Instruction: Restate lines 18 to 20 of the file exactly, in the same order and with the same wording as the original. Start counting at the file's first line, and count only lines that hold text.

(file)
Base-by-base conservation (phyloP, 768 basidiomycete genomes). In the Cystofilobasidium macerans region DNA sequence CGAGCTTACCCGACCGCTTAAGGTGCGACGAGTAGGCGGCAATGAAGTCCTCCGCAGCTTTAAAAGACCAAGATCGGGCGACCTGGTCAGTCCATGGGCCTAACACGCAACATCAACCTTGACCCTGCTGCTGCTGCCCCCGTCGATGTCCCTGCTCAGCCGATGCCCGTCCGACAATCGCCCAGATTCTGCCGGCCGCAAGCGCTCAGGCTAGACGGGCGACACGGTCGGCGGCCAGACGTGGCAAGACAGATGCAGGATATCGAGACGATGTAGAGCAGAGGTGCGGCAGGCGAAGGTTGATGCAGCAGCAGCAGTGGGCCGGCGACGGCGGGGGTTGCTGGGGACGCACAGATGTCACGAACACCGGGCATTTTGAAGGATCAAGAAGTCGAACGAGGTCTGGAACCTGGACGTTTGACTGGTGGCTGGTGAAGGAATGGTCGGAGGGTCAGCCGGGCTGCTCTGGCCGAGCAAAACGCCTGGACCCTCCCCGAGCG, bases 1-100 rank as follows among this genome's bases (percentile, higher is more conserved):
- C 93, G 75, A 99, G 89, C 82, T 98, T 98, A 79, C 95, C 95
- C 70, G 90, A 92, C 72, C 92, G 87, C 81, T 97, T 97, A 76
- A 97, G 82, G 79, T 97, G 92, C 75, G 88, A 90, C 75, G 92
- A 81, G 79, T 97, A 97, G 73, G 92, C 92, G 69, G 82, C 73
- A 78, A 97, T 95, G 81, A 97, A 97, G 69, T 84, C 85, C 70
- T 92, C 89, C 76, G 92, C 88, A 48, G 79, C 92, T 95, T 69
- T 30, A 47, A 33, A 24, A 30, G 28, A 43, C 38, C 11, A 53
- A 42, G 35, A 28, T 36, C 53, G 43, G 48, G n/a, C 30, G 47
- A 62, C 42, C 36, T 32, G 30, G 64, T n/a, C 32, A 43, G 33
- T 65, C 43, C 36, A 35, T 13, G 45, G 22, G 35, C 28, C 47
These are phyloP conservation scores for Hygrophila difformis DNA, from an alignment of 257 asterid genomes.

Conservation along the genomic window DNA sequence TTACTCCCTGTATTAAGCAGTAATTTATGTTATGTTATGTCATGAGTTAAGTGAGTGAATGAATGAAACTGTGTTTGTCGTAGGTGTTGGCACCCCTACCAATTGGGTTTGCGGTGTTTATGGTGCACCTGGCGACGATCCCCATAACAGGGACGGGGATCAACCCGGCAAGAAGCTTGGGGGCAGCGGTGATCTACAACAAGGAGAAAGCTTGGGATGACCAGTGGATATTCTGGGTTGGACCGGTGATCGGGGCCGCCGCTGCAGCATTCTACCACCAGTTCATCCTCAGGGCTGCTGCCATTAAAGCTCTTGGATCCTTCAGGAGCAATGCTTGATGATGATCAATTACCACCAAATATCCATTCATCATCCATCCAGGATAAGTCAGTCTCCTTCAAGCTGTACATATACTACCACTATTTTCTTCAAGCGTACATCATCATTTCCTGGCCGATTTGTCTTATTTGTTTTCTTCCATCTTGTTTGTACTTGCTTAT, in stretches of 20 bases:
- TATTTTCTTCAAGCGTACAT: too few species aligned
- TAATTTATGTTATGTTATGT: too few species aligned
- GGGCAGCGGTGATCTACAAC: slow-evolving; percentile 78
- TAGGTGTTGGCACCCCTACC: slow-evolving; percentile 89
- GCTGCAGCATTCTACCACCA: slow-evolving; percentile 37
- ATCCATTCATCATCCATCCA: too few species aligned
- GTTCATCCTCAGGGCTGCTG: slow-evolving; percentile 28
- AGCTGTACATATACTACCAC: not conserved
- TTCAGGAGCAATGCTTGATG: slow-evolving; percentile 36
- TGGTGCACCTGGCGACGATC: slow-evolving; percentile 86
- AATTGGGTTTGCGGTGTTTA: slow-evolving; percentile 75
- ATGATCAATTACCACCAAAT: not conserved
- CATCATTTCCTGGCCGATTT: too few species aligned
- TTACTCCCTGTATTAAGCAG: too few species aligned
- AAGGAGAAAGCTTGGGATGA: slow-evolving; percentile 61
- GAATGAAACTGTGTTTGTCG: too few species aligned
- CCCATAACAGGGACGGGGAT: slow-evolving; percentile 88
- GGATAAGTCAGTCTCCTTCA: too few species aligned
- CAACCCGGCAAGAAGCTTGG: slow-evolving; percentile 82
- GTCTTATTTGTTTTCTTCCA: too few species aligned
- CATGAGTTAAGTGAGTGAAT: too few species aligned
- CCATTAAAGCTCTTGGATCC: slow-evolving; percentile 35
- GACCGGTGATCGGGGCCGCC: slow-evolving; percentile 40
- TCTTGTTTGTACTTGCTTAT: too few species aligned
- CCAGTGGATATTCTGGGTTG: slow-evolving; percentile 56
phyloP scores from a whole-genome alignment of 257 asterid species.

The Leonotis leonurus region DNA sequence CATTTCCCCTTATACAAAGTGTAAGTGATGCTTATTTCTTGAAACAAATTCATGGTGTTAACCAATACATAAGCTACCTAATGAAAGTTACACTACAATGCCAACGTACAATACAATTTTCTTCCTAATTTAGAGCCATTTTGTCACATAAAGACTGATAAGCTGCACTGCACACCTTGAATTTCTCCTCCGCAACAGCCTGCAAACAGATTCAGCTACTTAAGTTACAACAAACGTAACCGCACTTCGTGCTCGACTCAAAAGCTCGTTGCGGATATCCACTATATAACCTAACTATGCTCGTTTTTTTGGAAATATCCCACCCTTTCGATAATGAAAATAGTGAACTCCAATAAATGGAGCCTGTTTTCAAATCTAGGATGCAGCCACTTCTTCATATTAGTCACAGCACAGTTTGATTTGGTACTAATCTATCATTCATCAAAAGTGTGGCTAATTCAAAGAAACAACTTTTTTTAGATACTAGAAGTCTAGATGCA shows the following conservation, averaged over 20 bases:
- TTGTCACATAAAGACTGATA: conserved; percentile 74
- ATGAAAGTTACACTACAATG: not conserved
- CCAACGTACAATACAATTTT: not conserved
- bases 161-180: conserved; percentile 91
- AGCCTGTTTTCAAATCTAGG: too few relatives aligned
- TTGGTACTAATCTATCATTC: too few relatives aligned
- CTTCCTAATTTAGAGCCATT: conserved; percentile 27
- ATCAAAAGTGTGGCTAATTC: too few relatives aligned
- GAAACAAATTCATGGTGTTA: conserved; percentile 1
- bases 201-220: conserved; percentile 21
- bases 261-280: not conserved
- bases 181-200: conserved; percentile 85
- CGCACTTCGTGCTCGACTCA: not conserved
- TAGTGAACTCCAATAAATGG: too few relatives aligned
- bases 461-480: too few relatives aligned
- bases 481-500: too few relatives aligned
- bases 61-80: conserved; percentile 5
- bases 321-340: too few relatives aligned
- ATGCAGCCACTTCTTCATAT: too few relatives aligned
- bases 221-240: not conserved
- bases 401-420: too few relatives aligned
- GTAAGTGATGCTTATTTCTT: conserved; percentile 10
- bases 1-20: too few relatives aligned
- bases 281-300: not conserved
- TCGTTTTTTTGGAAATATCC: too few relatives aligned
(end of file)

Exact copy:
- GCTGCAGCATTCTACCACCA: slow-evolving; percentile 37
- ATCCATTCATCATCCATCCA: too few species aligned
- GTTCATCCTCAGGGCTGCTG: slow-evolving; percentile 28